Deano’s answer to: “Do other Dropbox-like tools have an app for iPhone?”

An unordered list of Dropbox-like* tools which have an accompanying iOS app:

Jungle Disk
MobileMe iDisk
ZumoCast suspended, may not return?
TrendMicro SafeSync…
Here, File File!

*Not all of these tools share all the features of Dropbox… Nor does Dropbox have all the features of the above alternatives. What they do share are the same principles around cloud/network storage of files, with subsequent remote access from browsers and native iPhone and/or iPad apps.

Do other Dropbox-like tools have an app for iPhone?

Dean Blackburn’s answer to: “What are the best TV series for 1-2 year olds?”

Cooking Shows are an often-overlooked option. Nice in that they are not generally "serials", usually last around 20 minutes without commercials, and show young children not just a wide variety of foods and preparation methods, but also help them understand how what winds up on their plate got there. As everyone knows, the foods on these shows seem to burst with eye-grabbing color, almost impossibly so. Anyway, kids love that!

Gardening Shows, similarly, can be quite good, "low impact" shows, for similar reasons.

During those brief periods of non-wartime, allowing them to see/hear some of what's on the news (in any country besides the United States) can also be a positive experience, especially once they start "axing questions".

As Jameson Quinn said, 1-2 is a bit young for TV in general, but keeping them away from ongoing series as much as possible (except, perhaps, Baby Sign Language instructional videos) is the best way to "trickle in" TV, so that it doesn't become FAR more addictive in later years.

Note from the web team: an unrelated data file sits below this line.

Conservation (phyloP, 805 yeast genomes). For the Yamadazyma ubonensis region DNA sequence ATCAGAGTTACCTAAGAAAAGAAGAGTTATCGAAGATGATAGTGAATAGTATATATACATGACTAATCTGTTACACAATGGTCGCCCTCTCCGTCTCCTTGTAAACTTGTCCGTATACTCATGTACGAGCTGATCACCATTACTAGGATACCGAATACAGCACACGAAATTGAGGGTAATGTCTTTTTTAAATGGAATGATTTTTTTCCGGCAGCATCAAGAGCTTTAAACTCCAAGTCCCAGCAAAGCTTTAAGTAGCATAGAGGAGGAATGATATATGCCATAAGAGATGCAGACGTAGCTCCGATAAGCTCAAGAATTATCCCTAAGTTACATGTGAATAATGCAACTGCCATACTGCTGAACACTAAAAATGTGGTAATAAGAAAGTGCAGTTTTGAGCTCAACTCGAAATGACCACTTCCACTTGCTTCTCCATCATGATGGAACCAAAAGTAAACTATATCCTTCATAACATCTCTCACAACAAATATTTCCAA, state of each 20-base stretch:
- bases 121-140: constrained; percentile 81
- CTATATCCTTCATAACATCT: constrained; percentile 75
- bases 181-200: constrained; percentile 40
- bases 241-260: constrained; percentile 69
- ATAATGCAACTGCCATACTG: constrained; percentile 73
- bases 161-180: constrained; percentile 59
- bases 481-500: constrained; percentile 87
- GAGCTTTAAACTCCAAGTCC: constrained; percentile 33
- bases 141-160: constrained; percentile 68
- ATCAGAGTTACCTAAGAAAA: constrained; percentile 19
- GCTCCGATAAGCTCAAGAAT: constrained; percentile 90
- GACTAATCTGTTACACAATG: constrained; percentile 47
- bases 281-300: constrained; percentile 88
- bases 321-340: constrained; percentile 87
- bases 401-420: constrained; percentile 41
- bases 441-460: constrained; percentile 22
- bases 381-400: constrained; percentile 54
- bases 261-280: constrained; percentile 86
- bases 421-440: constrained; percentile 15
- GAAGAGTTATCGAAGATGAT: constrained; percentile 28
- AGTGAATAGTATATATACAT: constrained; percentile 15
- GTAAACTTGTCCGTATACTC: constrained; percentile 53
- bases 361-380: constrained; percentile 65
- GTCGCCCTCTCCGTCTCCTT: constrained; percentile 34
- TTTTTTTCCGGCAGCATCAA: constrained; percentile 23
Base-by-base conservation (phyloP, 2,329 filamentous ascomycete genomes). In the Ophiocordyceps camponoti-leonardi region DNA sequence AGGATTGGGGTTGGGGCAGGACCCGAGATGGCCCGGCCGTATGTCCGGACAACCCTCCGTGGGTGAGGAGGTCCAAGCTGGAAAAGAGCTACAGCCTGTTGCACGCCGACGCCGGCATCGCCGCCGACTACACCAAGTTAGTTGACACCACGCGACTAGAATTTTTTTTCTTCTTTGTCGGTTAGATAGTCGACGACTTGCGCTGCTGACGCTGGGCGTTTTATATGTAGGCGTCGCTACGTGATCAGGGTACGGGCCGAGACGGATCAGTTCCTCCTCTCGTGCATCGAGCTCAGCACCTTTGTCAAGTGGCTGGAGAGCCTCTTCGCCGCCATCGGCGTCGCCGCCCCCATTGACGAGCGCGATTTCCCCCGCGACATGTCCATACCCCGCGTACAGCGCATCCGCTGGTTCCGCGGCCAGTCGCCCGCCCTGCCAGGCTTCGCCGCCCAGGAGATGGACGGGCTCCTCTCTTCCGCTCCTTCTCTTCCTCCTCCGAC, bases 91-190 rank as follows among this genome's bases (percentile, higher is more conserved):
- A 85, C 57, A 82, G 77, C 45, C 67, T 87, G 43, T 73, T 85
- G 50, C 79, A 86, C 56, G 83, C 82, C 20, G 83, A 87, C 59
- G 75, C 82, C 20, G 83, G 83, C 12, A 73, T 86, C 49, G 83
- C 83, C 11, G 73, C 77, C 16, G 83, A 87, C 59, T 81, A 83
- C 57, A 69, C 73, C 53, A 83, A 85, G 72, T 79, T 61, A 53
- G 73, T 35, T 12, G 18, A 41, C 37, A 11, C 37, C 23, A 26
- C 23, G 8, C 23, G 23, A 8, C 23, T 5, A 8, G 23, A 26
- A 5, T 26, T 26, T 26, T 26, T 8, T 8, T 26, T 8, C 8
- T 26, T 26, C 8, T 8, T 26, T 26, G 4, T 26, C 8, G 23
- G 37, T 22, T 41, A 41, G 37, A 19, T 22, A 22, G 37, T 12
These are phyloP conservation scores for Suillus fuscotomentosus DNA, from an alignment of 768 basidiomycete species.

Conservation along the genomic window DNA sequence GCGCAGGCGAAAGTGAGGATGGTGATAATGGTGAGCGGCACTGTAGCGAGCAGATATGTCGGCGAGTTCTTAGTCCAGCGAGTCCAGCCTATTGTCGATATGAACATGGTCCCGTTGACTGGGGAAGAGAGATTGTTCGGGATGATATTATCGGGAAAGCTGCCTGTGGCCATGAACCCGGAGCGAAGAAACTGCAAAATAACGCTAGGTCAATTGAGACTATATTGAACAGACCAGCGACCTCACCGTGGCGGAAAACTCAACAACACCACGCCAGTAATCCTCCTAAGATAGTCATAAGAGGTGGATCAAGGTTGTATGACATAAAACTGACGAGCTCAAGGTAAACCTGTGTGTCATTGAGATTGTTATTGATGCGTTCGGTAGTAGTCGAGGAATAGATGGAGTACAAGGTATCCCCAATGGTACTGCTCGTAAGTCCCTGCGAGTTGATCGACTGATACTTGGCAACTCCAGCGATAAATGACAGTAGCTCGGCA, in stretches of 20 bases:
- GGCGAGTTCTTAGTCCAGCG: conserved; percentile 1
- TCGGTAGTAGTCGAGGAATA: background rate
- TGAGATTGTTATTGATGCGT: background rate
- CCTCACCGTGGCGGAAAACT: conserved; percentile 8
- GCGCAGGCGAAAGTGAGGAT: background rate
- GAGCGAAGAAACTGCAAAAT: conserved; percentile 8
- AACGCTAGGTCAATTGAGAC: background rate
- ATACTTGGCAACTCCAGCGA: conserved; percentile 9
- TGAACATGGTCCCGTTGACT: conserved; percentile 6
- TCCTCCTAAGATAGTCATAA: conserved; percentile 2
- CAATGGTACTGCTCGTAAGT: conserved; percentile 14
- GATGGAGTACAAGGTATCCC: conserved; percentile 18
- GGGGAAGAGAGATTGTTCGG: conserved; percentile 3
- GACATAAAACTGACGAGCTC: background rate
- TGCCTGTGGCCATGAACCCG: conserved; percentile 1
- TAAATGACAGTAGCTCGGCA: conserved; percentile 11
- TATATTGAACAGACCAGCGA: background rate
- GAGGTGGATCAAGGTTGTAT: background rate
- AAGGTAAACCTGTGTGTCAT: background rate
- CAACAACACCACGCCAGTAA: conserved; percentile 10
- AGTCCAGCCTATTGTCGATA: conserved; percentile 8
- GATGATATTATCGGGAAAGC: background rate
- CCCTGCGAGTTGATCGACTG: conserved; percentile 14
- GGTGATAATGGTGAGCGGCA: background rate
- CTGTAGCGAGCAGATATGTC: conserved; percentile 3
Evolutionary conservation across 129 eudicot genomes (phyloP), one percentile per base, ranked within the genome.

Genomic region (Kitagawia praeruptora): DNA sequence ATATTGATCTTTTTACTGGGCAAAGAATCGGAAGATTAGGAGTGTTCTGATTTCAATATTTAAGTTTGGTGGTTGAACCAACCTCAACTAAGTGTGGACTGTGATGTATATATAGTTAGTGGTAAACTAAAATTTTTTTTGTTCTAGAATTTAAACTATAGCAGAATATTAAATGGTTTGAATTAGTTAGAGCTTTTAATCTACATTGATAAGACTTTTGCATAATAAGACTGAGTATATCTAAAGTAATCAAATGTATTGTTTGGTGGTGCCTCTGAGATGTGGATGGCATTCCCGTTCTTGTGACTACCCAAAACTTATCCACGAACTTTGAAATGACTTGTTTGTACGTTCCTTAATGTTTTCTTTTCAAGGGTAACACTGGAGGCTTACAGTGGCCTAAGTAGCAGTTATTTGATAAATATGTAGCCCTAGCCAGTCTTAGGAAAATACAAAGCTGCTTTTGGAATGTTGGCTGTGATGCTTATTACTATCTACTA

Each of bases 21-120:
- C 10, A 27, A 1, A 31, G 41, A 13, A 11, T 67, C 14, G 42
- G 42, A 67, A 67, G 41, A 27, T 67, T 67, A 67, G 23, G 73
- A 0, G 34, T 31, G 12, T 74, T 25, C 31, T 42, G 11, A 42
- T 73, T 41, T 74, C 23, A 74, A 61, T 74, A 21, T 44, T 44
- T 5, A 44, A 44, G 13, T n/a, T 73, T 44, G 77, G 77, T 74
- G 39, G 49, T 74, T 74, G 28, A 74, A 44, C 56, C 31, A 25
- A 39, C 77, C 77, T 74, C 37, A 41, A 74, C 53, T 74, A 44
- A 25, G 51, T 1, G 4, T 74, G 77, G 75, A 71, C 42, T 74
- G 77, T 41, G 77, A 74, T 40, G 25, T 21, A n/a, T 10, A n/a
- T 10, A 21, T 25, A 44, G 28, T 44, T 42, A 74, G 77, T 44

Now that my girl is 3, our regular shows include Doctor Who (TV series) (lots of simpler/pseudo science to discuss, high degrees of creativity and imagination in the plots, and none of the old monsters/effects are very scary to kids these days), Mister Rogers' Neighborhood (some of those topics/themes are pretty dark, but the show was pretty spot-on for pacing, language, and content for the 3-6 set), and Pucca (long story how that started, but with each animated episode lasting only 8 minutes, can be a great "negotiation show" when there isn't enough time before school/lunch/bed).

I think any age below 4-5 is probably too young for solo television/movie watching for children. If they aren't watching with a parent, or at least a couple peers, then the TV watching experience becomes the "dreaded babysitter", rather than a potential conversation starter during or after a given show. With that as your guideline, I suggest the following:

Let your child watch only those shows you would be happy to sit and watch with him/her.

Finally, let me also advise checking in now and then when content may seem too advanced for your child, they start to squirm, or you're concerned it might give them nightmares. If they respond that they're not scared, bored, or otherwise need to be elsewhere (TV can be more interesting sometimes than dry pants, for example), then trust their judgment.

What are the best TV series for 1-2 year olds?

Deano’s answer to: “How do you improve your small talk?”


Invite people to talk about themselves by providing them a safe forum to do so – be neither disinterested clockwatcher, nor obsessed interrogator.

Focus on “how can I be of service to this lovely human being“, and then radiate that. If you aren’t good at radiating, try thinking it, and then slowly exhaling the thought out your nose(*).

Other good invitations to use:

  • Invite them to share their opinion on a subject dear to you (or them)
  • Invite their assistance in some fairly trivial manner, like a parlor trick, or making sure you don’t have toilet paper stuck anywhere you can’t see.
  • Invite them to contact you in the future, because you’ve had such a lovely chat – willingness to exchange contact info raises the bar on how highly you esteem them, which is often understood and reciprocated at some level.
  • If things don’t go well, invite them to speak with a friend of yours, who was “just talking about” some topic of interest to your ‘dud’ conversation partner.

Overall, just try to remember this: small talk is about engaging without offense… Hold back too much, and you won’t ever engage.